President Trump told a conservative think tank Tuesday night that his tax plan was "a once-in-a-generation opportunity to revitalize our economy, renew our industry, and renew the American dream."
In his speech to the Heritage Foundation's President's Club, Trump implored his audience to contact their Congress member and "give America the best present of all: massive tax relief."
The president was frequently interrupted by applause, and some in the audience broke into cheers when Trump promised his plan would repeal what he called "the horrible and very unfair estate tax."
Trump's tax plan would lower the corporate rate from 35 percent to 20 percent, reduce the number of individual income tax brackets and double the standard deduction. But it would also remove the personal exemption and possibly much of the deduction for state and local taxes -- changes that could increase taxes for many families.
As he talked up the plan, Trump repeated his administration's assertion that the corporate tax cut and other changes would lead to a $4,000 pay raise for the average American family -- a claim that has been met with skepticism from tax experts and Democratic lawmakers who say the administration's math is flawed.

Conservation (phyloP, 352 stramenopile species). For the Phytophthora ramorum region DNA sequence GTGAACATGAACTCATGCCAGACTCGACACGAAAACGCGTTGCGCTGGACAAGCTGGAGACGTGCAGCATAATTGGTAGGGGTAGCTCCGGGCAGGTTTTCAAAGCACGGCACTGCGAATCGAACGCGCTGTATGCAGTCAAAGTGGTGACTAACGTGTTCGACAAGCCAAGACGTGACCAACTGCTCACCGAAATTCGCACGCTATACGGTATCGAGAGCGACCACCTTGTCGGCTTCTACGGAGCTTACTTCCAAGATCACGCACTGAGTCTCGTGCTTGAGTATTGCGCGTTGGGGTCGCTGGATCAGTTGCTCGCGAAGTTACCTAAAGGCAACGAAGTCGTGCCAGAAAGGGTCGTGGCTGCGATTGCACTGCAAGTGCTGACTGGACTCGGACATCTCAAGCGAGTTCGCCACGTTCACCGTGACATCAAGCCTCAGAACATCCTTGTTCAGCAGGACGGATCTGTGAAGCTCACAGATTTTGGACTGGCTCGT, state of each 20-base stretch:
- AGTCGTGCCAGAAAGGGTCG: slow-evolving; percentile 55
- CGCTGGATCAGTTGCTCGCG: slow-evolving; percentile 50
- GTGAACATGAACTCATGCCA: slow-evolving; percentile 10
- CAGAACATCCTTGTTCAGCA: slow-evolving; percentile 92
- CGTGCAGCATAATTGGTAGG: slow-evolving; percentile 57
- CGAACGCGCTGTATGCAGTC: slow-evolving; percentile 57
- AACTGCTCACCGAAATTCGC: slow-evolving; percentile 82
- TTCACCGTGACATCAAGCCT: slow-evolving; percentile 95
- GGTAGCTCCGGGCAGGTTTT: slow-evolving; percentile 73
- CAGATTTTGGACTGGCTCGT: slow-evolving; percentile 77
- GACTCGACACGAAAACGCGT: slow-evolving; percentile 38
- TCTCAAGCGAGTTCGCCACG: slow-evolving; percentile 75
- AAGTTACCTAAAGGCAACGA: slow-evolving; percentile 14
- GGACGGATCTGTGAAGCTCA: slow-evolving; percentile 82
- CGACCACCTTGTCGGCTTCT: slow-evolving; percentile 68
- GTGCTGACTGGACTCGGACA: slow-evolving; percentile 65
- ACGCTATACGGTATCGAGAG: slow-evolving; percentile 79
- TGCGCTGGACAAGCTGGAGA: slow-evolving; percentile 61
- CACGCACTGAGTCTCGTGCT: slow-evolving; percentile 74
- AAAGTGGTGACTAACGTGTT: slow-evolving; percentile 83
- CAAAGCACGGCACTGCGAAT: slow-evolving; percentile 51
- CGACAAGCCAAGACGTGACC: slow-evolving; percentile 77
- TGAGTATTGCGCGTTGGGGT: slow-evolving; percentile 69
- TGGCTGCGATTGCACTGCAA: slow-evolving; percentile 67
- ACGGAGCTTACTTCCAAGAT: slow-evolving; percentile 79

Trump touched on other topics during his speech, which lasted approximately 25 minutes. Most notably, he appeared to back off support for a bipartisan deal meant to extend federal payments to health insurers under ObamaCare.
The proposal by Sens. Lamar Alexander, R-Tenn., and Patty Murray, D-Wash., would continue the payments for another two years. Trump had signed an executive order cutting off the funding to insurers last week. The Heritage Foundation has come out against the proposal.
"I’m pleased that Democrats have finally responded to my call for them to take responsibility for their ObamaCare disaster and work with Republicans to provide much-needed relief to the American people," needled Trump before adding, "While I commend the bipartisan work done by Senators Alexander and Murray -- and I do commend it -- I continue to believe Congress must find a solution to the ObamaCare mess instead of providing bailouts to insurance companies."
Trump also returned to one of his favorite topics, arguing that the U.S. should preserve statues of controversial historic figures, not tear them down.
"Now, they’re even trying to destroy statues of Christopher Columbus," Trump lamented. "What’s next? [It] has to be stopped, it's heritage."
"We believe," the president added, "that young Americans should be taught to love our country, honor our anthem, and proudly recite the Pledge of Allegiance."
The Associated Press contributed to this report.